Process improvement in the new normal
Process improvement initiatives tended to be overlooked during normal times, or the prepandemic business era, as other concerns took precedence. But with the “new normal” upon us all, perhaps it is worth taking a second look, to see what benefits we might gain.
We asked our resource person on process management, Michael Sibayan, to give us his insights and tips. Businesses can start with these basic approaches in process improvement:
Identify and map your “core” and “supporting” processes NOW
Whether you’ve done this step in the past, you would need to do so again, considering that many processes have migrated online. You have to identify which activities and outputs are touch points for your main customers that dictates satisfaction or dissatisfaction for the products or services that you are offering. For the purpose of process improvement, you need to document the “as is” and then recalibrate and plan the “should be” process.
Depending on your business type and target customers, core and supporting processes differ. If you are a fast-food chain, your core processes focus on your main counter where the ordering, paying and fulfilling of the orders take place. Meanwhile the accounting, IT, marketing and human resources serve as your departments providing back office support.
Identify nonvalue added steps and practices that only contribute to the cost and not to customer satisfaction
In the “Lean Methodology,” nonvalue added steps or activities are classified as wastes or in Japanese, “muda.” The Lean Methodology classifies eight types of wastes that companies normally have in their operation. You may be surprised to learn that more than 50 percent of your activities may fall under the “nonvalue added” category.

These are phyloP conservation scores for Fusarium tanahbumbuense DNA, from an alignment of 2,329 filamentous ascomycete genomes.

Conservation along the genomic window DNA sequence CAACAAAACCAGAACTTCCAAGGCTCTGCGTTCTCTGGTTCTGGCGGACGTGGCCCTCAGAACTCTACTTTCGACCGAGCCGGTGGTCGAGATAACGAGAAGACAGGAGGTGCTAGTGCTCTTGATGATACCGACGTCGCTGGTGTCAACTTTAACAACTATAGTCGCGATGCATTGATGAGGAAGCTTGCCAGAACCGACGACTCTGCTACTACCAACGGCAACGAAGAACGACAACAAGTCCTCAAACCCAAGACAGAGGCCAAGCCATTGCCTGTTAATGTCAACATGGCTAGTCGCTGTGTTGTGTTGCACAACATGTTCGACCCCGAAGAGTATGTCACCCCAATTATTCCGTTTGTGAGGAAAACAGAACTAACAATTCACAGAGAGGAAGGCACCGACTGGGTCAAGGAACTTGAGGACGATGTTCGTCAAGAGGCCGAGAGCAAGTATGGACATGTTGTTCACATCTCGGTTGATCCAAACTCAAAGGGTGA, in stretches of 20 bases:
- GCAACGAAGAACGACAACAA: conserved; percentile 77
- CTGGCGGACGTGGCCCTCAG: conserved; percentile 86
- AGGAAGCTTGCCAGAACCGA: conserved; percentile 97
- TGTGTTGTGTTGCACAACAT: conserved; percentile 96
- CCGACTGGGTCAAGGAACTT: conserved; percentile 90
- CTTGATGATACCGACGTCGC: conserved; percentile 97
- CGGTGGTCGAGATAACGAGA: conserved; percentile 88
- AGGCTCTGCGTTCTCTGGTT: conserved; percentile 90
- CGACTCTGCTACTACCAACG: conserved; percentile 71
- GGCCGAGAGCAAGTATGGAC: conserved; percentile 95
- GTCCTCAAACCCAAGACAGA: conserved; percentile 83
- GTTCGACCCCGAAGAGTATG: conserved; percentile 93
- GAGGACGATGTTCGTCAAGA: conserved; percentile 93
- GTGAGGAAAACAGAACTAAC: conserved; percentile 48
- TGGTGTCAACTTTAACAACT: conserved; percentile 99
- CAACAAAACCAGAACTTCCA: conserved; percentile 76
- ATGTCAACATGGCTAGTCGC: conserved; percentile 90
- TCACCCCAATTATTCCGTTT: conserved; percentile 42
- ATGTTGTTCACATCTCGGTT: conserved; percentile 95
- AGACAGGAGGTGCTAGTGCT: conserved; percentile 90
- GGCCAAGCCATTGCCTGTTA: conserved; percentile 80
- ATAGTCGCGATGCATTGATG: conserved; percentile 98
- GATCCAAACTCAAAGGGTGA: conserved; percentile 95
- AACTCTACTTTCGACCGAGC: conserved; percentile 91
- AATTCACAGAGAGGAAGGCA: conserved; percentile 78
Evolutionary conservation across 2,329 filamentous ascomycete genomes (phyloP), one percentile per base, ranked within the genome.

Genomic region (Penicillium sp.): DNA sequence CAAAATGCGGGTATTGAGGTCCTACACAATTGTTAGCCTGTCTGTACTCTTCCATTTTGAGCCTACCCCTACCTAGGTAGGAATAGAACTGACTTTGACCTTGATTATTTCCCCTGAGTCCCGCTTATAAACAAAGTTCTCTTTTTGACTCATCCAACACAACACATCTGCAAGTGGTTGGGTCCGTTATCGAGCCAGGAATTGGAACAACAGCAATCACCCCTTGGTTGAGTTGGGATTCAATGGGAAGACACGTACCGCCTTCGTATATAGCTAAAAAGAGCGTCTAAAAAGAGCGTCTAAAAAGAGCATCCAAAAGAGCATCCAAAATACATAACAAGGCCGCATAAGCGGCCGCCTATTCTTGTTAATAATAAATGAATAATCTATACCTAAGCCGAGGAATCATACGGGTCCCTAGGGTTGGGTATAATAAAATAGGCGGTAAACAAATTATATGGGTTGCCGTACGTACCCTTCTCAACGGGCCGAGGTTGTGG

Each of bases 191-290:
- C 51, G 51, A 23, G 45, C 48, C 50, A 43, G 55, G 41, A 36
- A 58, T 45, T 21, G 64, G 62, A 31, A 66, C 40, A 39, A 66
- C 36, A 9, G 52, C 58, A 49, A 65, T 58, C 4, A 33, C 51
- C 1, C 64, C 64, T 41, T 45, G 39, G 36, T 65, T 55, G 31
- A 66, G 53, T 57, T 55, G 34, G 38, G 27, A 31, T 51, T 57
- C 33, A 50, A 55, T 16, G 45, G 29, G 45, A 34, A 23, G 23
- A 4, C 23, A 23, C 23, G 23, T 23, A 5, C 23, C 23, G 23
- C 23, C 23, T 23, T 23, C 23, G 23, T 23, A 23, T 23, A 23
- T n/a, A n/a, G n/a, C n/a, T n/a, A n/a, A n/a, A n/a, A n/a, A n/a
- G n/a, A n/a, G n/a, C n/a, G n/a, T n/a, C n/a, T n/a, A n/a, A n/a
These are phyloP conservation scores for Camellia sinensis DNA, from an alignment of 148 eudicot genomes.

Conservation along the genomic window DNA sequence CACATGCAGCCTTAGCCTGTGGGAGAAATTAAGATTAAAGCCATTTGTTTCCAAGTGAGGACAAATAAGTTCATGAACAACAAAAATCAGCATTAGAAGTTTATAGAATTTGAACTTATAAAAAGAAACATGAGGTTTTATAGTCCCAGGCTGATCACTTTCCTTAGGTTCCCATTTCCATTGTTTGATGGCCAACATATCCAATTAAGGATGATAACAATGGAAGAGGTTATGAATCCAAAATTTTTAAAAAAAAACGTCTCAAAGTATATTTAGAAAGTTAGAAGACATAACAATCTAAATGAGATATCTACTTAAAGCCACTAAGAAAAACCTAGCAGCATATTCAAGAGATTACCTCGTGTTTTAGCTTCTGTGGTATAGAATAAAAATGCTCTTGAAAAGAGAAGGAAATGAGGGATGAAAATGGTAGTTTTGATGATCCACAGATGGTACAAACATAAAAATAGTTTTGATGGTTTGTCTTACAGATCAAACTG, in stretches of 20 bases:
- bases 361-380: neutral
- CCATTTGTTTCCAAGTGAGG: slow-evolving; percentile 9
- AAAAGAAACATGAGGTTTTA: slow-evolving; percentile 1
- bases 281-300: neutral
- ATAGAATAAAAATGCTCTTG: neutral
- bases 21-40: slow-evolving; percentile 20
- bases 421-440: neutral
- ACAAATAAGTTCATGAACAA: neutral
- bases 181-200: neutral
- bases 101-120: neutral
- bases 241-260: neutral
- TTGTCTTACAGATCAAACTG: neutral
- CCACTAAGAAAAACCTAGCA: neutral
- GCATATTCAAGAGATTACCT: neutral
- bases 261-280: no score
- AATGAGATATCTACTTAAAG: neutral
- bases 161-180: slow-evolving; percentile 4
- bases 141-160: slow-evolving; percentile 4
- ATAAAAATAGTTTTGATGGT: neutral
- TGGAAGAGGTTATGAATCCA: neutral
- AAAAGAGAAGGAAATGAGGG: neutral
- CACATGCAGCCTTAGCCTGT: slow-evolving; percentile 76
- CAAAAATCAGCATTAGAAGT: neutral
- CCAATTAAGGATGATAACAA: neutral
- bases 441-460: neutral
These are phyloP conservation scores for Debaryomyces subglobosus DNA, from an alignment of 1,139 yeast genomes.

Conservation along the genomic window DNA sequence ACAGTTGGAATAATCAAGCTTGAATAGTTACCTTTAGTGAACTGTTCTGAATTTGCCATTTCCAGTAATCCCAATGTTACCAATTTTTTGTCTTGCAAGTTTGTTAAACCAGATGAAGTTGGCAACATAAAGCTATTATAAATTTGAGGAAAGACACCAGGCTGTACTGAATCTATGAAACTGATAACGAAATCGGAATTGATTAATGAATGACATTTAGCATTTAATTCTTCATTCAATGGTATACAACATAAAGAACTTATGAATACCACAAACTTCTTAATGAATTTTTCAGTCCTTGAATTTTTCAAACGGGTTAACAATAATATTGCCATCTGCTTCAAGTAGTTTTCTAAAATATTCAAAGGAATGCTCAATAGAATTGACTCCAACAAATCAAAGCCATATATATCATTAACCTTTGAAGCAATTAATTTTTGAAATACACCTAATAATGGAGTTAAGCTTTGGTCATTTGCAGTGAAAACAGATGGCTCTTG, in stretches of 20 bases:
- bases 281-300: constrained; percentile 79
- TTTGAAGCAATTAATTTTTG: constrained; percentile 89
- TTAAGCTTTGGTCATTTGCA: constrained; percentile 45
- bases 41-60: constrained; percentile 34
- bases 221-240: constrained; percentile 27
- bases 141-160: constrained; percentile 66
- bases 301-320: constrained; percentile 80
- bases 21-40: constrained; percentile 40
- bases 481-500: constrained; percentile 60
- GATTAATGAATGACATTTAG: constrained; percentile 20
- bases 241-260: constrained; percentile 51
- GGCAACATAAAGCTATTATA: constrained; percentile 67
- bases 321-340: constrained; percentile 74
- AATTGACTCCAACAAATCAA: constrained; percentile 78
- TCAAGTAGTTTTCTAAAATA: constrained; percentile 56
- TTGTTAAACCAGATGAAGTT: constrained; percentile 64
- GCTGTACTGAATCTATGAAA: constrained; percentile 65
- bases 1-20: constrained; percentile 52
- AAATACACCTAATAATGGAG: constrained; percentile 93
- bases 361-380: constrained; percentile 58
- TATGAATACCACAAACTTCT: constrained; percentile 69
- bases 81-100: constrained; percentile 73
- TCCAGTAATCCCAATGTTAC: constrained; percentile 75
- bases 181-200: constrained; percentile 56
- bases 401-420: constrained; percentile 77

With your experience during this quarantine period, you might want to ask yourself: Did I still manage to complete my tasks without printing a single document? Was I forced to complete a transaction with limited steps compared to the previous practice before the quarantine?
Once all wastes are identified, revise or eliminate them
Decide if some, or better all, identified wastes can be eliminated from the process. With the process wastes out of the picture, companies can start to be flexible in providing quality products and services to its customers. Flexibility is not only limited to the time it takes to deliver the products/services but flexibility to adapt to the demands and buying capability of the customers as companies can manage their prices given the reduced operating costs in producing its outputs. Sibayan will conduct a virtual workshop on “Process Management: Documentation, Mapping and Analysis” on Nov. 9 to Nov. 10. For your online learning needs, Inquirer Academy could assist you in designing and facilitating a webinar or virtual workshop for your organization. INQ
For more information, please email [email protected]ademy.com, or call 0945-2158935 and look for Jerald Miguel.
The author is the Executive Director of the Inquirer Academy.
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